'I was immediately drawn to three EOs which were unknown or almost unknown to me, and which showed peculiar and complex olfactory profiles: Myrothamnus flabellifolius (Resurrection bush), Brachylaena huillensis (Muhuhu), and Colophospermum mopane (Mopane). Resurrection bush was interesting because of its important ethnopharmacological role in traditional African folklore and medicine, and because of its peculiar smell, citrusy-spicy-terpenic and later on frankincense-like. Muhuhu is a dense, heavy EO, composed only or mainly by sesquiterpenes, and not the most well-known, such as amorphene, copaen-15-ol and gleenol. Its smell is characteristic, very perfumery, pleasant, vetiver- or sandalwood-like, with a fixative quality. Mopane is fairly new EO to the market, with a very terpenic top note that becomes sweet with some warmth, and later on more pungent and warm, with a very fresh top note and some spiciness.'
"What do you consider to be the best properties of these essential oils?"
'Resurrection Bush is a good antimicrobial, and perhaps a stomachic, digestive and gastroprotective remedy. Mopane is dominated by alpha-pinene, and this suggests moderate antibacterial and antifungal activities, anti-inflammatory and antioxidative effects. Muhuhu showed antimicrobial activity , and when it contains high levels of β-caryophyllene it might show a good anti-inflammatory, anticonvulsant, analgesic, myorelaxing, sedative, and antidepressive effects.'
"What do you consider to be the best part of being an NGOs consultant in developing countries?"
'There’s a general pleasure in visiting other countries and knowing their culture, but specifically it has always been very stimulating for me to work with people for whom the essential oil industry is an important economic asset, and not a cottage industry or a hobby. This has allowed me to learn how to optimize the production chain, and to appreciate that although quality of the final product is fundamental, if the production is too expensive the product will not sell, hence we need to take into account the economic sustainability of the whole process. A consequence of the fact that in these countries distillation can and usually is a strong asset, is that collaborating in this field is extremely satisfactory, because you have the feeling that what you’re doing is going to make a difference for the livelihood of workers and their families. Moreover, it also means that you participate in a common effort to rehabilitate traditional knowledge of MAPs, and to make this knowledge a source of economic autonomy for people struggling with they daily lives.'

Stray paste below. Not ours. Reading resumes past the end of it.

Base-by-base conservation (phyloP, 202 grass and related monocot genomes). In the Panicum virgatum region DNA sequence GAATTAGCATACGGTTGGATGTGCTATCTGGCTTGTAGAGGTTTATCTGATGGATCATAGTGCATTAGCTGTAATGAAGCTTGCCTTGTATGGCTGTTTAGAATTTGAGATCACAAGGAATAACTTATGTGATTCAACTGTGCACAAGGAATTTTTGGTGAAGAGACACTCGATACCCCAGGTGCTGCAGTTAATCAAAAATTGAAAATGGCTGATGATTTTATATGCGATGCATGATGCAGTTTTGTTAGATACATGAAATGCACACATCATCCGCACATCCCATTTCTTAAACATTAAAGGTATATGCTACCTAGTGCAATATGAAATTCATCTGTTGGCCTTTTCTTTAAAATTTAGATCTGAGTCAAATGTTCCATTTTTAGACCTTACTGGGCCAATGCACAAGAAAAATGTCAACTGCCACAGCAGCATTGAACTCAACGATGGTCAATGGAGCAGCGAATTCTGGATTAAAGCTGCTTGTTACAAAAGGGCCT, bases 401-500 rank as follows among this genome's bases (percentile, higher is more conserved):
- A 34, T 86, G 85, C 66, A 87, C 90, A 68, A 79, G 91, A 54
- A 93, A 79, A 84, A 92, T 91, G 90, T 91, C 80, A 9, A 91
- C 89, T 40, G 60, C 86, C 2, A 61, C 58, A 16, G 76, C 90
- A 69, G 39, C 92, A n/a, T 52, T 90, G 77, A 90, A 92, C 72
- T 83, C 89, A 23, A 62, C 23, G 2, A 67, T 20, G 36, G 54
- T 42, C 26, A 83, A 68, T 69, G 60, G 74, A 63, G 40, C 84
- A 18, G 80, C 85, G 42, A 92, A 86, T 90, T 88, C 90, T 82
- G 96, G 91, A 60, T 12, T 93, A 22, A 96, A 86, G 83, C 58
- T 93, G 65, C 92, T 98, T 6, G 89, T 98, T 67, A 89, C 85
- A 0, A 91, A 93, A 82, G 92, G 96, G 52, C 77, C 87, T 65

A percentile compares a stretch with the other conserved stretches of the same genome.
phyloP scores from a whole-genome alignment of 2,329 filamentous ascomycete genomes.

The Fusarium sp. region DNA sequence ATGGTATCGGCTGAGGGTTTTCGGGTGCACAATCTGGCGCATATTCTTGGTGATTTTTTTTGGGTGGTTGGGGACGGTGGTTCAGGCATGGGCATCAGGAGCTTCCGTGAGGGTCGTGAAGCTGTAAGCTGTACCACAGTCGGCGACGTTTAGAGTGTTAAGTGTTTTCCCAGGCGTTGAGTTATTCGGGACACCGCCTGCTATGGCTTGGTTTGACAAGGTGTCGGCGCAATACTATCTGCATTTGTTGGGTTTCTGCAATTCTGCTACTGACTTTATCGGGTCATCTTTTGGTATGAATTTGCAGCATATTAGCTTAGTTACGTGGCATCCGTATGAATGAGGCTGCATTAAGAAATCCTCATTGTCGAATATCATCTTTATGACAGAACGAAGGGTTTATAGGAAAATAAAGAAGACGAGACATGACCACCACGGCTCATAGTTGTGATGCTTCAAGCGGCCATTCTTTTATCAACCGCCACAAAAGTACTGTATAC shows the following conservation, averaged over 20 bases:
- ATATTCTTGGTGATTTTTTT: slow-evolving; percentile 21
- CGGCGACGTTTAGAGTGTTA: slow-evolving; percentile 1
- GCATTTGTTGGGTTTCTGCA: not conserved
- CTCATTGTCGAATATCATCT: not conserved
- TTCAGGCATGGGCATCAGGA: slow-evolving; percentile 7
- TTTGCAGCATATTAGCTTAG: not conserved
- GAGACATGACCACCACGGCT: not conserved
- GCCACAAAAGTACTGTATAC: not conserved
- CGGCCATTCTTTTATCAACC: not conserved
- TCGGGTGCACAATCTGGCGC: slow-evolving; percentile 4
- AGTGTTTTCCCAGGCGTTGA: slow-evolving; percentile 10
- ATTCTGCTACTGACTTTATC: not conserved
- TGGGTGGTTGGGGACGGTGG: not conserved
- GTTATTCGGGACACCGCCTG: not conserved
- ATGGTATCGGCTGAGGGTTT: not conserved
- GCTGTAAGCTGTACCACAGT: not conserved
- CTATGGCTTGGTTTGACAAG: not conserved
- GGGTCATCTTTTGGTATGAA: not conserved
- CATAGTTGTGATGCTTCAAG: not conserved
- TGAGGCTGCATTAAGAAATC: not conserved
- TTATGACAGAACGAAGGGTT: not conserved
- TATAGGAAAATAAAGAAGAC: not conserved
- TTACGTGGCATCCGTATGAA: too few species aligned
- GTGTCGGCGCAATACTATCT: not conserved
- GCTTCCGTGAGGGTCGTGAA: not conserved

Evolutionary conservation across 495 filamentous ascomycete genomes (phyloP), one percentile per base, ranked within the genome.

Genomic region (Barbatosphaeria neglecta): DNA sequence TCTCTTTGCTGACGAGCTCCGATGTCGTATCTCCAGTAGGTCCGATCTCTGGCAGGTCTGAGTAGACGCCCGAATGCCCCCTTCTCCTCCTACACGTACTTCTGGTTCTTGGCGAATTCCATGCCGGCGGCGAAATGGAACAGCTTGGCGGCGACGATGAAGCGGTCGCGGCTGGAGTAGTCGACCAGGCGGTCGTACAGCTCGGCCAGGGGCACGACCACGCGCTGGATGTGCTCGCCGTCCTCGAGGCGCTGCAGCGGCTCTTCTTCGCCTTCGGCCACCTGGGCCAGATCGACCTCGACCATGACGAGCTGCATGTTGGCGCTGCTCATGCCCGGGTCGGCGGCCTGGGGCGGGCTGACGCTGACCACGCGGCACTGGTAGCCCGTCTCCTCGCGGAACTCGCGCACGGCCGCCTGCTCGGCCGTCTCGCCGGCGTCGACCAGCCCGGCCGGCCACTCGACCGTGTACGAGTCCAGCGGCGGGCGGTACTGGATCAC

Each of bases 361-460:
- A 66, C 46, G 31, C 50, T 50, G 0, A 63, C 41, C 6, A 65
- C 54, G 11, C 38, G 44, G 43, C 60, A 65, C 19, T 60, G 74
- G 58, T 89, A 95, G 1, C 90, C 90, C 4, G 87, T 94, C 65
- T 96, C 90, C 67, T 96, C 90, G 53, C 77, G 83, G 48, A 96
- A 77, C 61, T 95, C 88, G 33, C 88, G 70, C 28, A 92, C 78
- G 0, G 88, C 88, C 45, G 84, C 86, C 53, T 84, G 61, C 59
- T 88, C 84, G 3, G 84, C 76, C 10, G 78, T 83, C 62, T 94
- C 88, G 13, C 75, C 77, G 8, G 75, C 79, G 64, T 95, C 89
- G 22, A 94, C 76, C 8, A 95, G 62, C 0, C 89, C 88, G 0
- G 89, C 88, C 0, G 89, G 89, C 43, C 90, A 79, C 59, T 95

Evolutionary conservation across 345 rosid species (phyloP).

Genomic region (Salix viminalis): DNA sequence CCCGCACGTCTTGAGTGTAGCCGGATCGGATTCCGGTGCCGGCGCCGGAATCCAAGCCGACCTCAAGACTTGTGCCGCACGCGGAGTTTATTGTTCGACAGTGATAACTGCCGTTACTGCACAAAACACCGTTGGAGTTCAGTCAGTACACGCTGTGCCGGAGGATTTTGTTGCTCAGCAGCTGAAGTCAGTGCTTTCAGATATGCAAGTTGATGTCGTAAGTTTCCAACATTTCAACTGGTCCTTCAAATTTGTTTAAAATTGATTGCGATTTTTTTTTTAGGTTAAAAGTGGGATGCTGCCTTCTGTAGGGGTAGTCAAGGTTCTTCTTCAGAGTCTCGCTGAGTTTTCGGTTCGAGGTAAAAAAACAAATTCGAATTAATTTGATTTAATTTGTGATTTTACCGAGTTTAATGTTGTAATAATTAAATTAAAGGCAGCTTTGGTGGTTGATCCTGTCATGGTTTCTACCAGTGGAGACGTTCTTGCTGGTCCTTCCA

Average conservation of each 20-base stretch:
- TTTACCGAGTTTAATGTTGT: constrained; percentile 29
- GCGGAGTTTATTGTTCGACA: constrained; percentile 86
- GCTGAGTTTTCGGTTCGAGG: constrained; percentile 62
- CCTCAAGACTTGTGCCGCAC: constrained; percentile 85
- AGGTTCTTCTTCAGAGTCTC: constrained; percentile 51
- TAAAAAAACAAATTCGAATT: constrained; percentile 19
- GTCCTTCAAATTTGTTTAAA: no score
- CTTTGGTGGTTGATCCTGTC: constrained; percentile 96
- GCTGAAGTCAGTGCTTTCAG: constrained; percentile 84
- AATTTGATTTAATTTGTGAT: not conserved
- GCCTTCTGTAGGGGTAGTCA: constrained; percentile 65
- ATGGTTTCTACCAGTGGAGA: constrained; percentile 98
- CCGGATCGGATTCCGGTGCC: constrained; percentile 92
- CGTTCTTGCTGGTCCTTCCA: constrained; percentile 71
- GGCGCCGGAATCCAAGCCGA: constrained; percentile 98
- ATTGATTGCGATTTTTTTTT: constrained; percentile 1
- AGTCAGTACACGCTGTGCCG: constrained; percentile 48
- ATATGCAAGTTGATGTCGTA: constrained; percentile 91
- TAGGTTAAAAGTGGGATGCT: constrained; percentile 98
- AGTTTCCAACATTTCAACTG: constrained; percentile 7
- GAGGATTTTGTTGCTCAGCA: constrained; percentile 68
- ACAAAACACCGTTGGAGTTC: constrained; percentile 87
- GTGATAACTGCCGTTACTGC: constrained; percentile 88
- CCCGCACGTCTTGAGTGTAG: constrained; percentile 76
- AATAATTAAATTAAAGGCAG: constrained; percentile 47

"What are the factors to consider when evaluating potential suppliers or manufacturers of essential oils?"
'In my opinion the best tool for evaluation is the willingness of the supplier to share information about the company and the products. Some relevant questions are: are they direct producers or distributors/brokers? What level of control do they have on the supply and production chain? Do they have a formal traceability system? What level of information do they offer? Do they grow their crop from verified genetic material? Do they offer GCs of every batch of EO? Is the analysis done by a third party or by an in-house lab? Do they provide the distillation date? If not, do they provide a use-by date? If they do, do they justify it, explaining how they arrive at that date? Are they open about the process, is it possible to visit the lab? Do they abide to ISO standards? Do they test for peroxides or any other measure of oxidation? What kind of post-production measures do they take to ensure proper conservation of the EOs?'